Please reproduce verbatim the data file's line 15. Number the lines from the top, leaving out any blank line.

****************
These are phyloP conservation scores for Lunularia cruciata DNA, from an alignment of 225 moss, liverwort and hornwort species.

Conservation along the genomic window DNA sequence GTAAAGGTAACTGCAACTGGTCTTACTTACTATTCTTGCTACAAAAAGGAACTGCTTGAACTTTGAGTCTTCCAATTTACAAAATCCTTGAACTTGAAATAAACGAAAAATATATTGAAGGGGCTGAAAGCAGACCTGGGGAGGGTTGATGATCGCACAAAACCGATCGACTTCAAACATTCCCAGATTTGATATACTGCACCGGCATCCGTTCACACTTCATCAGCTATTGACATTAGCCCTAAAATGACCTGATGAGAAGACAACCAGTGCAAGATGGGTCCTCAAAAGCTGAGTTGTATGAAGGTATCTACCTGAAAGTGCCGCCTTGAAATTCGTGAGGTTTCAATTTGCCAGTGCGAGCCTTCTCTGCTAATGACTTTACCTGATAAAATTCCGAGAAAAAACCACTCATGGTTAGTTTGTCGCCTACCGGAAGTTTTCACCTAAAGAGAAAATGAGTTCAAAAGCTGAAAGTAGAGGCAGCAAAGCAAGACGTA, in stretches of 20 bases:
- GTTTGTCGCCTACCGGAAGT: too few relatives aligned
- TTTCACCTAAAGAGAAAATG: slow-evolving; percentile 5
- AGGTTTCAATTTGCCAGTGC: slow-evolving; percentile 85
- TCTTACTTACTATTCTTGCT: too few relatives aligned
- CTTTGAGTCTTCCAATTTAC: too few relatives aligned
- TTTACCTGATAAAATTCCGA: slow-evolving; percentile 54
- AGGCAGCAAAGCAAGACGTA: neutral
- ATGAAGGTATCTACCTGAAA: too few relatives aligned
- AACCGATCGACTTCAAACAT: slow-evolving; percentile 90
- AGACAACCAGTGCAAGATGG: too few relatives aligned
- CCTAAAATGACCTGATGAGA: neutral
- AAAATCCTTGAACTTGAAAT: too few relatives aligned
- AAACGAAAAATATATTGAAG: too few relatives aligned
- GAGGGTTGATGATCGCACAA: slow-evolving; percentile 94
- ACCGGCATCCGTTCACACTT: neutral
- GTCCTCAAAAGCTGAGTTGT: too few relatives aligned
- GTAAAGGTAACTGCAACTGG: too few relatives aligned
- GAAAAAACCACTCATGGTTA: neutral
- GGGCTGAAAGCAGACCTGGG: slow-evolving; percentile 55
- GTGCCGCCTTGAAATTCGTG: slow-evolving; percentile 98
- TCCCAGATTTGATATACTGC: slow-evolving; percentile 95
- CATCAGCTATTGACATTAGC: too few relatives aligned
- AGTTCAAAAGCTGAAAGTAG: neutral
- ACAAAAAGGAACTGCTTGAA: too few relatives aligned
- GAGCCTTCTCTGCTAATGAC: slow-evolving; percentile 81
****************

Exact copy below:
- AAACGAAAAATATATTGAAG: too few relatives aligned